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Appels aux contributions | Call for papers

Good – Better – Best

Asceticism and the Ways to Perfection


Organising Committee: Joseph Verheyden, Johan Leemans, Geert Roskam (all three KU Leuven), An Heirman (UGent)

Venue: Faculty of Theology and Religious Studies, KU  Leuven, Belgium

Kosmoi is the name of the association of scholars working in the field of religious studies at the KU Leuven. The association was founded in 2015. It organises every year an number of lectures and every two years an international colloquium. In 2017 members of Kosmoi co-hosted the general meeting of the European Association for the Study of Religion (EASR).

The international conference of this year will deal with the question of how ascetic practices and lifestyles as lived and practiced in various religious traditions are thought to help realise aspirations to transcend oneself and maybe even to reach “perfection”. The desire to improve oneself – in whatever respect – is a key feature in human life. Religion has played on this, claiming to be able to fulfil such aspirations in a unique way and to offer the tools to realise them. Perhaps before anything else, religion is about reaching out for nothing less than becoming “perfect”, however this may be understood and formulated: to become a better person, maybe even a saint; to be transformed or saved; to meet or unite with the divine … One of the major tools to reach such goals, so it seems, is to practice a form of ascetic lifestyle – to give up on things, to start living differently, to change oneself. Asceticism is about struggle and reward, about hoping for success and coping with failure, about persistence and transformation, about guidance and guiding. The way may be long or short, but always in one sense or another “adventurous”. All of these and many other aspects related to ascetic lifestyles have been studied at length in various religious cultures and traditions and from various perspectives and approaches. The additional value of the Kosmoi colloquium will primarily be in the comparative perspective across religious traditions. This should bring to the fore major differences and similarities in various religious systems.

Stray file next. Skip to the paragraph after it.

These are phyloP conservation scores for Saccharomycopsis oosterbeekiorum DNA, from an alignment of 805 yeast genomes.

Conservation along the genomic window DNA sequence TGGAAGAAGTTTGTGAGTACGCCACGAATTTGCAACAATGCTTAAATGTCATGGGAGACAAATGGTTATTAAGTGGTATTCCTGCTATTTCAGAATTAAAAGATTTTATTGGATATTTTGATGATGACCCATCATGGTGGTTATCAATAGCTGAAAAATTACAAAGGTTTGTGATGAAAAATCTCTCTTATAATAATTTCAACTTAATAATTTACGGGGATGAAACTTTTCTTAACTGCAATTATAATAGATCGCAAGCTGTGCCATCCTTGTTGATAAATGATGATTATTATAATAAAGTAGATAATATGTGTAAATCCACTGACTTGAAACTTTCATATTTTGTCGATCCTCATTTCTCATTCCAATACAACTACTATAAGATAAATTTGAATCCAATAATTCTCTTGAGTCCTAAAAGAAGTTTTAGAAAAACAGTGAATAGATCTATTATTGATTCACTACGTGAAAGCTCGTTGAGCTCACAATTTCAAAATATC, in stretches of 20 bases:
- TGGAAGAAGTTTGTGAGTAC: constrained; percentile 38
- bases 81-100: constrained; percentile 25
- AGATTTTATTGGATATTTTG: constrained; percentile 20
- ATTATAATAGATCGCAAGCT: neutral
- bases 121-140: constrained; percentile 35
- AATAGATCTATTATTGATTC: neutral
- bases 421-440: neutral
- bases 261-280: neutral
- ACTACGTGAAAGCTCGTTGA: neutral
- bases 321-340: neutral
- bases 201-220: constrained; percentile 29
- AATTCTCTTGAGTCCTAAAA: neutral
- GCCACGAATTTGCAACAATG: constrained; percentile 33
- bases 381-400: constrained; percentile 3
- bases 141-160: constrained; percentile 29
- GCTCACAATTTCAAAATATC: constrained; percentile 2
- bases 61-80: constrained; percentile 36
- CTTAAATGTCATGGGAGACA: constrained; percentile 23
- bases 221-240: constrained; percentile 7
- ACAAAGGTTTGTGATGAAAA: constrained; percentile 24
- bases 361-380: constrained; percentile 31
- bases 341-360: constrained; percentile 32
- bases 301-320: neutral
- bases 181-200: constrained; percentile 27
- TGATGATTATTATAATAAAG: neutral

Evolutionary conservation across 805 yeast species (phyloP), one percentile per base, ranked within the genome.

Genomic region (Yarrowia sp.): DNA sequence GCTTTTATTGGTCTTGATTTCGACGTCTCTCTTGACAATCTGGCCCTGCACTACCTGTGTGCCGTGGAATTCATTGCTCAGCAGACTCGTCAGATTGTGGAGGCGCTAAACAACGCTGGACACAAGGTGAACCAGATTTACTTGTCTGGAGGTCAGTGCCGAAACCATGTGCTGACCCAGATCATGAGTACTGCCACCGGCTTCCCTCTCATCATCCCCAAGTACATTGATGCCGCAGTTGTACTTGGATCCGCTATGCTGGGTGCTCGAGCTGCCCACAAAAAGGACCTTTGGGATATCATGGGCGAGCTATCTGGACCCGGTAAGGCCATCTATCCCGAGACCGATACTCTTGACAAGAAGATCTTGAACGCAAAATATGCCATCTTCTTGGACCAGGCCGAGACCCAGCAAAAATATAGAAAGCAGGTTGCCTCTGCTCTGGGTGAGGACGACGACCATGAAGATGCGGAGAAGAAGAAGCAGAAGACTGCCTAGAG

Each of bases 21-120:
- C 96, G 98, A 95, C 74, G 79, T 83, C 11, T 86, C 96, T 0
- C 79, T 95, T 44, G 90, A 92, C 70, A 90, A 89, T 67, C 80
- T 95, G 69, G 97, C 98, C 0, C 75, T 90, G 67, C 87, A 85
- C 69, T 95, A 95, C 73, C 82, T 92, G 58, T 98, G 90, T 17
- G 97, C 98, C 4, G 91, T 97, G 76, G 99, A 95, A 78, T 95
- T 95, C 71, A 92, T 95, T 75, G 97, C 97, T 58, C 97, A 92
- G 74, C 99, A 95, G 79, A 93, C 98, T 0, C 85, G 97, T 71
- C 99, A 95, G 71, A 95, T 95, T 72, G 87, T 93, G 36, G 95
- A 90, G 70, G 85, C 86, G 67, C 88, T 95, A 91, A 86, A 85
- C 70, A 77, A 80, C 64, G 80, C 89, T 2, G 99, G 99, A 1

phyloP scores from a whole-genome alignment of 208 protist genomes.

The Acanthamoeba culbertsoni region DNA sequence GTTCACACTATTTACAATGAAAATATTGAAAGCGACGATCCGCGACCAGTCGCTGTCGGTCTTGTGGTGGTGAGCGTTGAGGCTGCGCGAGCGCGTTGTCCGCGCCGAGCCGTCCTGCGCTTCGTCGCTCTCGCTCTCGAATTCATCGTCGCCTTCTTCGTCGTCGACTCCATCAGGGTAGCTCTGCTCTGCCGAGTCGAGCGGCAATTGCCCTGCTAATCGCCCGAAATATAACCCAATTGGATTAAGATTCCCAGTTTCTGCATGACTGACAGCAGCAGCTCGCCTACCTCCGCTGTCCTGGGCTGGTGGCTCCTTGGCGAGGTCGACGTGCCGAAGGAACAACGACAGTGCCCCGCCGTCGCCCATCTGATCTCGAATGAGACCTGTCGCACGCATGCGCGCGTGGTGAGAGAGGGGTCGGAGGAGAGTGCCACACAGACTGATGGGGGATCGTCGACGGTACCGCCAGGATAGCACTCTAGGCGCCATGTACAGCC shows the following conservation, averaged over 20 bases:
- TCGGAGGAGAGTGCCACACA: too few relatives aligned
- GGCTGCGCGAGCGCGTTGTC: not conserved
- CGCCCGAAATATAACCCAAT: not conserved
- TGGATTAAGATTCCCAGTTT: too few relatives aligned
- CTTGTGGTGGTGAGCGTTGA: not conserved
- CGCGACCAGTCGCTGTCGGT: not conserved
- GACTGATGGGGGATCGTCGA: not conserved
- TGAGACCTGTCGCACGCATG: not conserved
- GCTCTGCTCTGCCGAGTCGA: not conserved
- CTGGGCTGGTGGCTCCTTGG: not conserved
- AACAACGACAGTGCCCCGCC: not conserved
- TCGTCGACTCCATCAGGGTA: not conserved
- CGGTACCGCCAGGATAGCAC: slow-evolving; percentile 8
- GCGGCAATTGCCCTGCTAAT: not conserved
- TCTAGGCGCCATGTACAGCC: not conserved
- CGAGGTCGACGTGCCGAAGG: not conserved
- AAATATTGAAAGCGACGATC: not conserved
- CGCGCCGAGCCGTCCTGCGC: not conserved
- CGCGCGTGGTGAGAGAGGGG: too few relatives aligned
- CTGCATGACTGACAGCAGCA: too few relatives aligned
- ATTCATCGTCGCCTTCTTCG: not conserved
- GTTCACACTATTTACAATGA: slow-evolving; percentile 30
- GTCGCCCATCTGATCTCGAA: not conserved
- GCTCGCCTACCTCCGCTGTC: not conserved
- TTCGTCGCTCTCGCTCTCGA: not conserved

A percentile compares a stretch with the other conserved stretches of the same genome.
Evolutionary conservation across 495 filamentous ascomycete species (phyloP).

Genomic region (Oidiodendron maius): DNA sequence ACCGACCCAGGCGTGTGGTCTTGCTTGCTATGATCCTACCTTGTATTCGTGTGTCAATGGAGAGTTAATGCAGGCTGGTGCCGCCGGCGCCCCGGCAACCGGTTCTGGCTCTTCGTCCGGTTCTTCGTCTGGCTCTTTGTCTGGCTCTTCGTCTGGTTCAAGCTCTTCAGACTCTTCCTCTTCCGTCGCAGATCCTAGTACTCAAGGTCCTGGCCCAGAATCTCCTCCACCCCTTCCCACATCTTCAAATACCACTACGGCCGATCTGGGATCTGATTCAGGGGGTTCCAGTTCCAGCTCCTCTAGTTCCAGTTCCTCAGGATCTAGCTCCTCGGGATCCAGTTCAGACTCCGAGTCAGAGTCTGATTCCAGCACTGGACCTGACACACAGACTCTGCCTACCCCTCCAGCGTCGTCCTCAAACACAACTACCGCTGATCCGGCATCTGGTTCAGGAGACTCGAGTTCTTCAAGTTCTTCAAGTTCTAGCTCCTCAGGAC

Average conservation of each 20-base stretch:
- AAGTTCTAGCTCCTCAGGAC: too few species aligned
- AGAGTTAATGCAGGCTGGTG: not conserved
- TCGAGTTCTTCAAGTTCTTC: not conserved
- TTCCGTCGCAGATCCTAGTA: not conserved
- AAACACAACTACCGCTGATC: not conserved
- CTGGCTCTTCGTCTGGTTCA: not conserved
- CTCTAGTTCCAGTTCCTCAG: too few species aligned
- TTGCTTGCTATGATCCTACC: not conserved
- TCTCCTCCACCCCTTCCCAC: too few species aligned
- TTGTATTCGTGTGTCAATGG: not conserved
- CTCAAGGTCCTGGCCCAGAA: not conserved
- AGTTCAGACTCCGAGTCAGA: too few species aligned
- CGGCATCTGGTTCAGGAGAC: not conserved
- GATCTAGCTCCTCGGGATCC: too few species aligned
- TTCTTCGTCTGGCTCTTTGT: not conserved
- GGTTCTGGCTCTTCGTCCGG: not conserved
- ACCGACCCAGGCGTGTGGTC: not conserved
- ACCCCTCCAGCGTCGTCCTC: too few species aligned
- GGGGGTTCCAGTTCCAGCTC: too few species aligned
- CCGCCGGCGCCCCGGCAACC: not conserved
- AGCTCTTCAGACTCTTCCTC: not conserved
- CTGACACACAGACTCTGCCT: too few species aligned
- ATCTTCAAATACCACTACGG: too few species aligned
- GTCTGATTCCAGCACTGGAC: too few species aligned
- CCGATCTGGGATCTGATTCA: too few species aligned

In addition to a dozen invited speakers, the programme allows for a selected number of offered papers related to one of the following key aspects: (1) the goal and purpose of living an ascetic life (obtaining “salvation”, being transformed or purified, meeting with the divine, …); (2) the means, both material and immaterial, available for reaching this goal (physical and mental exercises, prayer, diets, practising virtue, …); (3) the place of asceticism within the whole of religious practices in a particular religious tradition (an occasional or a recurrent event, a mass event or a more elitist one, “professional” ascetics, …); (4) and the challenges and dangers of adopting such a lifestyle (disillusion, failure, pride, …). These topics will be addressed in various religious traditions – primarily Christianity, Judaism, Islam, Hinduism and Buddhism –, and through various approaches – historical, philosophical, psychological, anthropological, empirical…

The organisers are inviting students and colleagues to submit a proposal for a paper of 20 minutes on a specific topic related to the overall theme of the conference. Those who are interested should send their proposal (title and summary of max. 300 words) by May 15th to Prof. Joseph Verheyden at

A scientific committee will decide which proposals are accepted. You will be informed of its decision by May 30th.

A selection of the papers presented at the conference will be published in a peer-reviewed and internationally circulated series.